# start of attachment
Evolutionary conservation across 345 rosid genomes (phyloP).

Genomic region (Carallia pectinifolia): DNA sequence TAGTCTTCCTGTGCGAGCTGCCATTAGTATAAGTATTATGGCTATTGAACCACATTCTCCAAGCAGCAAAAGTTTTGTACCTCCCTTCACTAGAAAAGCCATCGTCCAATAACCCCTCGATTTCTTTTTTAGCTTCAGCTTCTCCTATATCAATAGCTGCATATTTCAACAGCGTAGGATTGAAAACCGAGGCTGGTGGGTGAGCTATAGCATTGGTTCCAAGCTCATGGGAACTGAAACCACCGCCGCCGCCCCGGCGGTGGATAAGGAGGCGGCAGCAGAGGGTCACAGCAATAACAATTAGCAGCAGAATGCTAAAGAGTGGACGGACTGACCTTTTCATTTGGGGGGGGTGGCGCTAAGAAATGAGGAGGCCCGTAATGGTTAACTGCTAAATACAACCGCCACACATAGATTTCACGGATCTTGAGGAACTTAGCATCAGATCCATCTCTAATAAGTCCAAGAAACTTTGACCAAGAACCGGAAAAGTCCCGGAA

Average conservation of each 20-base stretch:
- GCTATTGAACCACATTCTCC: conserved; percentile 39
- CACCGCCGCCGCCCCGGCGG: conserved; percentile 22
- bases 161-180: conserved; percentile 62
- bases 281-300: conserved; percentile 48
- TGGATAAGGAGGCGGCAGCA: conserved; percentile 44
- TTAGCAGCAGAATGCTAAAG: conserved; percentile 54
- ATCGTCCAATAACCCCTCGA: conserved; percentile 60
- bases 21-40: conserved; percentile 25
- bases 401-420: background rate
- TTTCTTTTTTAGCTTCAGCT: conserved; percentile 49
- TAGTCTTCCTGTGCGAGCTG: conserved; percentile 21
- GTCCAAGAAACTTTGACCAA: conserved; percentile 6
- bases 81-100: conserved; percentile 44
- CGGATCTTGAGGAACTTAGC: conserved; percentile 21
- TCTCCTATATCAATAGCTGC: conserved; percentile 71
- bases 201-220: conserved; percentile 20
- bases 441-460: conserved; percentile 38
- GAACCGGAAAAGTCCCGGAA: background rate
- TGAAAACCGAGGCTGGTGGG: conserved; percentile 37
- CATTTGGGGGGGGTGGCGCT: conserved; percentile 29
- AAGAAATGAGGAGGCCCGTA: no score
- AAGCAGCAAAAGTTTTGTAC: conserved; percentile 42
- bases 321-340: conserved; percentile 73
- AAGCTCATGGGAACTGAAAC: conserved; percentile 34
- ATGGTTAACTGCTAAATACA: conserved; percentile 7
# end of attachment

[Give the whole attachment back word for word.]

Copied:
Evolutionary conservation across 345 rosid genomes (phyloP).

Genomic region (Carallia pectinifolia): DNA sequence TAGTCTTCCTGTGCGAGCTGCCATTAGTATAAGTATTATGGCTATTGAACCACATTCTCCAAGCAGCAAAAGTTTTGTACCTCCCTTCACTAGAAAAGCCATCGTCCAATAACCCCTCGATTTCTTTTTTAGCTTCAGCTTCTCCTATATCAATAGCTGCATATTTCAACAGCGTAGGATTGAAAACCGAGGCTGGTGGGTGAGCTATAGCATTGGTTCCAAGCTCATGGGAACTGAAACCACCGCCGCCGCCCCGGCGGTGGATAAGGAGGCGGCAGCAGAGGGTCACAGCAATAACAATTAGCAGCAGAATGCTAAAGAGTGGACGGACTGACCTTTTCATTTGGGGGGGGTGGCGCTAAGAAATGAGGAGGCCCGTAATGGTTAACTGCTAAATACAACCGCCACACATAGATTTCACGGATCTTGAGGAACTTAGCATCAGATCCATCTCTAATAAGTCCAAGAAACTTTGACCAAGAACCGGAAAAGTCCCGGAA

Average conservation of each 20-base stretch:
- GCTATTGAACCACATTCTCC: conserved; percentile 39
- CACCGCCGCCGCCCCGGCGG: conserved; percentile 22
- bases 161-180: conserved; percentile 62
- bases 281-300: conserved; percentile 48
- TGGATAAGGAGGCGGCAGCA: conserved; percentile 44
- TTAGCAGCAGAATGCTAAAG: conserved; percentile 54
- ATCGTCCAATAACCCCTCGA: conserved; percentile 60
- bases 21-40: conserved; percentile 25
- bases 401-420: background rate
- TTTCTTTTTTAGCTTCAGCT: conserved; percentile 49
- TAGTCTTCCTGTGCGAGCTG: conserved; percentile 21
- GTCCAAGAAACTTTGACCAA: conserved; percentile 6
- bases 81-100: conserved; percentile 44
- CGGATCTTGAGGAACTTAGC: conserved; percentile 21
- TCTCCTATATCAATAGCTGC: conserved; percentile 71
- bases 201-220: conserved; percentile 20
- bases 441-460: conserved; percentile 38
- GAACCGGAAAAGTCCCGGAA: background rate
- TGAAAACCGAGGCTGGTGGG: conserved; percentile 37
- CATTTGGGGGGGGTGGCGCT: conserved; percentile 29
- AAGAAATGAGGAGGCCCGTA: no score
- AAGCAGCAAAAGTTTTGTAC: conserved; percentile 42
- bases 321-340: conserved; percentile 73
- AAGCTCATGGGAACTGAAAC: conserved; percentile 34
- ATGGTTAACTGCTAAATACA: conserved; percentile 7